Scientists have sighted a white adult orca or killer whale, during a research of acoustic and social interactions among whales and dolphins, off the coast of Kamchatka in eastern Russia.
According to researchers it was an adult male, whom they called Iceberg, was a six foot tall white dorsal and swimming with its mother and siblings, and seemed to be completely accepted by its family members. The white whale appears to be in good physical shape and living a normal life in the ocean.
White whales are never heard of, though only young white orcas are thought to have been seen by marine conservationists before.
White whales of several species are not commonly seen, and the only known white orcas were young, in which one of them had unusual genetic problem and eventually died in Canadian aquarium in 1972.
Erich Hoyt, who was heading the team of researchers, said in an interview to BBC News that "We've seen another two white orcas in Russia but they've been young, whereas this is the first time we've seen a mature adult." He further added “It has the full two-metre-high dorsal fin of a mature male, which means it's at least 16 years old - in fact the fin is somewhat ragged, so it might be a bit older."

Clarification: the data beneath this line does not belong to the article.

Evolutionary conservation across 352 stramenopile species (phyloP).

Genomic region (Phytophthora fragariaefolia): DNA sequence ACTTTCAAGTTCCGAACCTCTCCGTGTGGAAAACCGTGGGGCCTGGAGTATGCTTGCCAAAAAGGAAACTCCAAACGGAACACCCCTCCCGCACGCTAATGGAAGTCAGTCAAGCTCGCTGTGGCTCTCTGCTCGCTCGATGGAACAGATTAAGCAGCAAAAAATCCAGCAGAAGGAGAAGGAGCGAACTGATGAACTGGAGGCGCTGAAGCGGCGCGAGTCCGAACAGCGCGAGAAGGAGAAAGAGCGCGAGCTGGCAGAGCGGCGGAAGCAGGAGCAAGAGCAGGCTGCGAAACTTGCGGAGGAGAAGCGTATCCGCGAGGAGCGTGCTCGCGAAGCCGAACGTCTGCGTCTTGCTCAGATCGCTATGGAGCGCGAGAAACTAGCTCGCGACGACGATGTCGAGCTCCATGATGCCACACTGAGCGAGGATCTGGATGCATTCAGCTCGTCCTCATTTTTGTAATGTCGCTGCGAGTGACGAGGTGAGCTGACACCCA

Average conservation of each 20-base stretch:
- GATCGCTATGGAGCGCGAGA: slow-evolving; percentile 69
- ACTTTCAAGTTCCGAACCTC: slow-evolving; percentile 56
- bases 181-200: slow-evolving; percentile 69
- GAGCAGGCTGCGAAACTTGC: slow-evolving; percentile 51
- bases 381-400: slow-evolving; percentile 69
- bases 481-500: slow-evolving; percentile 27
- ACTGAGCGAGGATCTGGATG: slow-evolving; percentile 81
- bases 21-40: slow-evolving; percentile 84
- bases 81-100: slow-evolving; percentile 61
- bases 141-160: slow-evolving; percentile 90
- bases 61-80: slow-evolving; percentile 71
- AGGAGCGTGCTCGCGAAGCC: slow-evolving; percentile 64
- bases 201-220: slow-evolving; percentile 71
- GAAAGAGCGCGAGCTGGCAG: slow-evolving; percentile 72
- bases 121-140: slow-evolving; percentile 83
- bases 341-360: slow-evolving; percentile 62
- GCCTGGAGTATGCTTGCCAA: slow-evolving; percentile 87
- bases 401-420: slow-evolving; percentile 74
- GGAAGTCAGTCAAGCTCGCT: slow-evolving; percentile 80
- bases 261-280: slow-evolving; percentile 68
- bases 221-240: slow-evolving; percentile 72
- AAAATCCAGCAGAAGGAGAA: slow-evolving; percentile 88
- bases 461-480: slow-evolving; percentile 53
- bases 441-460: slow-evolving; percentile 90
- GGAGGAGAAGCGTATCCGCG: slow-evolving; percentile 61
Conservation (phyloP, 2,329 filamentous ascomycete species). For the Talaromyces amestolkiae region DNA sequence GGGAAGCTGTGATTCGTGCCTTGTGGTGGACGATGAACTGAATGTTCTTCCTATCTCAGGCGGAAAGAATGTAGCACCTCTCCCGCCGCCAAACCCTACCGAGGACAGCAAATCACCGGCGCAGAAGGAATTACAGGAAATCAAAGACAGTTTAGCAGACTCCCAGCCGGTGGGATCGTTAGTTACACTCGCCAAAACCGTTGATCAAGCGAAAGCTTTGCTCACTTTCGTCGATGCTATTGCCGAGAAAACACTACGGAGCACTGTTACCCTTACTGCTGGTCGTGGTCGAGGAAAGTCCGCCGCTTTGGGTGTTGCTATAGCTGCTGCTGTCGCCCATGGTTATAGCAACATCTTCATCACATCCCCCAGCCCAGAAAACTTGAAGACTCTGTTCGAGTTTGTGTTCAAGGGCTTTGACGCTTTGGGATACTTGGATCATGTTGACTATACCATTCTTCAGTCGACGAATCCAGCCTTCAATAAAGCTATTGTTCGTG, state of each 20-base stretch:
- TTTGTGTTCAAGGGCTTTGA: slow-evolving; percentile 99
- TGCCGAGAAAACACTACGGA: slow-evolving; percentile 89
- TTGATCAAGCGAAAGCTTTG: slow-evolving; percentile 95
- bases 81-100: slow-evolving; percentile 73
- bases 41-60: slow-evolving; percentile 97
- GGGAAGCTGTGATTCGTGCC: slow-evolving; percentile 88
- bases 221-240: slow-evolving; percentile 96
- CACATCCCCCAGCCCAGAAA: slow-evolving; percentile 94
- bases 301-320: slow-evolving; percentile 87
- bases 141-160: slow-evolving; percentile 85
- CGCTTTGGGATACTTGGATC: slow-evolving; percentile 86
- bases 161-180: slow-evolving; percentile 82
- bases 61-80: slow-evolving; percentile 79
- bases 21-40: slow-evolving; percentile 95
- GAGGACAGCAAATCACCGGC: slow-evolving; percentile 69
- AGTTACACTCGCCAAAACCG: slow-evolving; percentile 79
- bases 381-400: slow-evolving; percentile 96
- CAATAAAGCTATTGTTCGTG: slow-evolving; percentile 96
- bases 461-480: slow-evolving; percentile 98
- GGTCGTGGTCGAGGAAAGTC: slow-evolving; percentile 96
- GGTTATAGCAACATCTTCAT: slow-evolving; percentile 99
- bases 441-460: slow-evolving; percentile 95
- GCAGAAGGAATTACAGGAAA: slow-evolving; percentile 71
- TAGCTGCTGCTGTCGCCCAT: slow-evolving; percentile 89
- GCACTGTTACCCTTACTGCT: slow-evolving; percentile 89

The maturity age of an orca is 15, and males can survive for at most 60 years. Previously, the whale that was seen in 2000 and 2008 was darker as compared to Iceberg, but from Hyot’s point of view the change in color is because of the algae on the skin, which would likely made a white animal look a bit darker.
As a whole, "finding a beautiful animal like Iceberg shows us that there are still great surprises to be found in the least visited parts of the ocean," Hoyt added.
"I would hope that Iceberg would help motivate people not only to save whales but to save their habitat, their homes in the sea."